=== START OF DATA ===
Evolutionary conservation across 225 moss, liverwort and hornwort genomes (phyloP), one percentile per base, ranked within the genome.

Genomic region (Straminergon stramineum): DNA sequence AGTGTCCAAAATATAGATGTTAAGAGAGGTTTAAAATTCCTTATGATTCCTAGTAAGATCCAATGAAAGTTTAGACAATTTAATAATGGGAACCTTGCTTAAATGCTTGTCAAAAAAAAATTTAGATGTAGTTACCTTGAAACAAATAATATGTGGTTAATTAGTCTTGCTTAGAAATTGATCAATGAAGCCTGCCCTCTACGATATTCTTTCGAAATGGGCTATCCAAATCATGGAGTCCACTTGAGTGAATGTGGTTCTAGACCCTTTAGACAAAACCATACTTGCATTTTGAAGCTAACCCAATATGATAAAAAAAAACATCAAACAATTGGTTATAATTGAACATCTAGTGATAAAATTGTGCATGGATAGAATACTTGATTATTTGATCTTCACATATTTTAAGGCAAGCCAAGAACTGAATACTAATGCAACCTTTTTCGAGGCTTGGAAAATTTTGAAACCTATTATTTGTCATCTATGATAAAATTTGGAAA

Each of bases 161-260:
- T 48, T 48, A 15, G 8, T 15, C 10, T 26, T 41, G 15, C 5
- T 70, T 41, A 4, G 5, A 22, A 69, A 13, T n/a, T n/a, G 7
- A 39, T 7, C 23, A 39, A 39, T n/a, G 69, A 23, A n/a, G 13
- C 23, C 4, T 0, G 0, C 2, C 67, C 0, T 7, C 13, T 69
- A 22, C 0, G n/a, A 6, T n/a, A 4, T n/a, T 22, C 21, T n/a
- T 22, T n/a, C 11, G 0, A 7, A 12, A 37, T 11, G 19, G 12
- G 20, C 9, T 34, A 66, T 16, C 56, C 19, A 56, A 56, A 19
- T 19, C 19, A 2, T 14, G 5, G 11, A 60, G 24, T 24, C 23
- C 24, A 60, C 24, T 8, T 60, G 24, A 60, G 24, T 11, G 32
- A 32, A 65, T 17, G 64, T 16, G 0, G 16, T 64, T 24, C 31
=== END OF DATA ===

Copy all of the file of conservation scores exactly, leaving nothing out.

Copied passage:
Evolutionary conservation across 225 moss, liverwort and hornwort genomes (phyloP), one percentile per base, ranked within the genome.

Genomic region (Straminergon stramineum): DNA sequence AGTGTCCAAAATATAGATGTTAAGAGAGGTTTAAAATTCCTTATGATTCCTAGTAAGATCCAATGAAAGTTTAGACAATTTAATAATGGGAACCTTGCTTAAATGCTTGTCAAAAAAAAATTTAGATGTAGTTACCTTGAAACAAATAATATGTGGTTAATTAGTCTTGCTTAGAAATTGATCAATGAAGCCTGCCCTCTACGATATTCTTTCGAAATGGGCTATCCAAATCATGGAGTCCACTTGAGTGAATGTGGTTCTAGACCCTTTAGACAAAACCATACTTGCATTTTGAAGCTAACCCAATATGATAAAAAAAAACATCAAACAATTGGTTATAATTGAACATCTAGTGATAAAATTGTGCATGGATAGAATACTTGATTATTTGATCTTCACATATTTTAAGGCAAGCCAAGAACTGAATACTAATGCAACCTTTTTCGAGGCTTGGAAAATTTTGAAACCTATTATTTGTCATCTATGATAAAATTTGGAAA

Each of bases 161-260:
- T 48, T 48, A 15, G 8, T 15, C 10, T 26, T 41, G 15, C 5
- T 70, T 41, A 4, G 5, A 22, A 69, A 13, T n/a, T n/a, G 7
- A 39, T 7, C 23, A 39, A 39, T n/a, G 69, A 23, A n/a, G 13
- C 23, C 4, T 0, G 0, C 2, C 67, C 0, T 7, C 13, T 69
- A 22, C 0, G n/a, A 6, T n/a, A 4, T n/a, T 22, C 21, T n/a
- T 22, T n/a, C 11, G 0, A 7, A 12, A 37, T 11, G 19, G 12
- G 20, C 9, T 34, A 66, T 16, C 56, C 19, A 56, A 56, A 19
- T 19, C 19, A 2, T 14, G 5, G 11, A 60, G 24, T 24, C 23
- C 24, A 60, C 24, T 8, T 60, G 24, A 60, G 24, T 11, G 32
- A 32, A 65, T 17, G 64, T 16, G 0, G 16, T 64, T 24, C 31